So, let me start from the top... and those who have known me since 1982 or before won't need any background... and for those who haven't, you are on your own.  No background given at this point.


Facebook Memories. This new Facebook feature made me realize last night that some/so many/several of my fb friends from our Nashville days have unfriended me in the last few years!  I don't know when and I don't know why, but I imagine they felt uncomfortable with my views of life and faith that I can now identify as 'left of center.' (I may have been left of center when I knew them in Nashville, but didn't have the words to express it... and besides that, Thomas and I were suffering 'Counter Culture Shock' because we had just returned to the USA after 16 years in Europe.) Back to the present, realizing you've been unfriended brings a temporary twinge of pain.


Article Written by a Seminary Professors. (available to read) A day or two ago I posted this article on my Facebook page, to be read later.  I appreciated all my professors, those at Asbury Theological Seminary and those from Lexington Theological Seminary, and now, I looked forward to reading what Dr. Linn had to say. It was the next day before I read the article, but immediately after reading it, I deleted it! He spoke with disdain about people I love (i.e. Christians who hold a different view of Scripture) and I chose not to promote that on my page, even though I agreed with much of his analysis.  As I deleted it, I felt sadness. 


Belmont Songs of Praise CD. Recently one of our acquaintances from Nashville found an old CD of worship songs made back in the '80s, and had gotten permission to make one for anyone who wanted a copy. Of course we did! As the CD played this morning, the memories flooded back! We received the hospitality that the congregation had extended to us in Nashville in 1982 when we returned to the States! They gave us a safe place to heal from physical, emotional, and spiritual exhaustion as we adjusted to life in the United States. Various ones shared their lives with us, welcomed us into their homes, included us in their circle of friends, saw more in us that we ever saw in ourselves, and blessed us in various physical ways, as well.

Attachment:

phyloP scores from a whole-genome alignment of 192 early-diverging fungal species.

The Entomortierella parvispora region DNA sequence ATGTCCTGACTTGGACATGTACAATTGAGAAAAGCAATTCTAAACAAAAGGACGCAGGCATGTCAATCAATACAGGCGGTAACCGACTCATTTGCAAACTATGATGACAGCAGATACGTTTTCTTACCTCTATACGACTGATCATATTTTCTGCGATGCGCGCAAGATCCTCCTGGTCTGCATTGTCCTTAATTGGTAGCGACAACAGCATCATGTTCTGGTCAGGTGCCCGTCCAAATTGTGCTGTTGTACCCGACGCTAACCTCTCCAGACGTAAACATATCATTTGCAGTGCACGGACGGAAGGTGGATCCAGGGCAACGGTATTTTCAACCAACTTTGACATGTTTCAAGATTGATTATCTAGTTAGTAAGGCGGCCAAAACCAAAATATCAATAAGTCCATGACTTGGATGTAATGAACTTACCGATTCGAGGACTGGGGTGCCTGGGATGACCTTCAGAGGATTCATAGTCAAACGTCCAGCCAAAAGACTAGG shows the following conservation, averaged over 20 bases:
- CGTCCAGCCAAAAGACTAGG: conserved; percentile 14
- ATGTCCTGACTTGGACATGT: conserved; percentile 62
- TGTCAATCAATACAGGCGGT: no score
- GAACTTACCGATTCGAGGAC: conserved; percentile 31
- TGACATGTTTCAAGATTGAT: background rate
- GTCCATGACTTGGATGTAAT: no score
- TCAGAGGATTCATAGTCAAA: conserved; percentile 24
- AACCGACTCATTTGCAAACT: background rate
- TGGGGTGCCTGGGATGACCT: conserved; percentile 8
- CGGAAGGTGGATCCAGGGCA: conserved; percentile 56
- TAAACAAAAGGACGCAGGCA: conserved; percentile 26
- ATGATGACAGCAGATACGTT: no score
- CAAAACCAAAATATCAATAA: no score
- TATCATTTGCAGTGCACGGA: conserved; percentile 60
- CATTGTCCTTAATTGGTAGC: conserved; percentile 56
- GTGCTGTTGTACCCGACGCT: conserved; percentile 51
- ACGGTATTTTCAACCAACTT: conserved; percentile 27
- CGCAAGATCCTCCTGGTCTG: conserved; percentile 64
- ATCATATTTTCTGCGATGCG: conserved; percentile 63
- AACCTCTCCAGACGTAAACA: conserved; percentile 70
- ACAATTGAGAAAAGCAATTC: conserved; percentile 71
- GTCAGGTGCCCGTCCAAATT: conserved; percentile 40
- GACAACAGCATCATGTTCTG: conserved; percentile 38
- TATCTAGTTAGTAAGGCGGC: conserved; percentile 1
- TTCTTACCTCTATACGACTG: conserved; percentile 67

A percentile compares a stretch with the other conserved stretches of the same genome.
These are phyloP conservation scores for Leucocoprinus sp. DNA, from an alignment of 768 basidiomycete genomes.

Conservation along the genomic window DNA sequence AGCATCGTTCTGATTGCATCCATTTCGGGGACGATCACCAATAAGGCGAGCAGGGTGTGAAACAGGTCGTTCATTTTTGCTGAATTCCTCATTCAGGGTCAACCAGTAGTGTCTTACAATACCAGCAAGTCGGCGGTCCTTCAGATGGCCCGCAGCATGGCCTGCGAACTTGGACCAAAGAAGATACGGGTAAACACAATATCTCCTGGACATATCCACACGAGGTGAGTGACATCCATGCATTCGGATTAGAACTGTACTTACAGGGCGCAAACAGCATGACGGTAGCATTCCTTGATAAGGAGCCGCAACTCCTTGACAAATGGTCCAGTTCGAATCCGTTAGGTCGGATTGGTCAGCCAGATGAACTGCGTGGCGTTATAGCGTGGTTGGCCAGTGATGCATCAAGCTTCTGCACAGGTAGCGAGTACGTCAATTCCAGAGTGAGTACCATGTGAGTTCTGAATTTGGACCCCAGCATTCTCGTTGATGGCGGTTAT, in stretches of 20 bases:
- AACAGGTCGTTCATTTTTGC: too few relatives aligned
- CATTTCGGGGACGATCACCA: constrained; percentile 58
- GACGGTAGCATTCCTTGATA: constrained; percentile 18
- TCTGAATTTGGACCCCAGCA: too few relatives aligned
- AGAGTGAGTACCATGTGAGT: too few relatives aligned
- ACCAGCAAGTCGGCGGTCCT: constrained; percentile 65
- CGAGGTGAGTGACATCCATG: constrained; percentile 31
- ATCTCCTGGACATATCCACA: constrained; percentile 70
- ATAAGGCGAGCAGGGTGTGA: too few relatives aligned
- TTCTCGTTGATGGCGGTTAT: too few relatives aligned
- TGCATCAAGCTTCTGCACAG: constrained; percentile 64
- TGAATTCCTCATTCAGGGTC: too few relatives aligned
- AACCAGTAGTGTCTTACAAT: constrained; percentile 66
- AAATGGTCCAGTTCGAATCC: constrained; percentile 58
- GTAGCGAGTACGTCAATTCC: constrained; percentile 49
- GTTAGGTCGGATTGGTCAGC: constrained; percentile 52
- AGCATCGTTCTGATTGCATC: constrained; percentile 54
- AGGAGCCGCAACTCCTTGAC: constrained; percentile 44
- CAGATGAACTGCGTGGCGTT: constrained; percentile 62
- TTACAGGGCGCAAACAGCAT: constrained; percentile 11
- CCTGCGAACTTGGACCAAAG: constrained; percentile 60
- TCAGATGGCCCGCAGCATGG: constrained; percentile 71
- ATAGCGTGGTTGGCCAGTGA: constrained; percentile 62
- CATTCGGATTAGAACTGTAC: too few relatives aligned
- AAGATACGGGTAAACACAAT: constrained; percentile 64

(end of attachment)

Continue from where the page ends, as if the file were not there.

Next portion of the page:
They put a shelter over our heads until we were able to provide for ourselves. They outfitted our home with furniture, pieced together from hither and yon. One woodworker made us a set of beautiful shelves and another family, redecorating and discarding furniture, furnished our living room. In fact, I'm sitting in one of those Broyhill chairs while I write this blog! 


I picture us as we were then, a middle-aged couple with three children returning to the States after sixteen years in Europe with little more than the suitcases we carried. The church gave us a shower... like you give newly weds! You know, outfitting our kitchen with pots and pans, dishes, baking utensils, etc. They loved us in very practical ways. Many of these people had visited us in Switzerland and stayed in our home there. Others told us they prayed for us regularly while we ministered in Europe. 


The songs on the CD brought all of that back to my memory this morning... and I realized some of those people are the ones who have dropped me from their Facebook list of friends.  And even as I write, my eyes fill with tears and I begin to weep.


Insights? On the happy side, many of those friends from Belmont days still claim me as their friend on Facebook.  *smiley face* And some of those same friends have also begun to move in their thinking... so the distance between us varies.  And regardless of what Dr. Linn says, we are all one in Christ, of that I am certain. I doubt that our friends from Belmont days would describe themselves as 'fundamentalist' as Dr. Linn did in his article, but they would no doubt bristle at what he describes as a total disregard for Scripture. 


Insight: The lack of respect among Christians rips at my insides!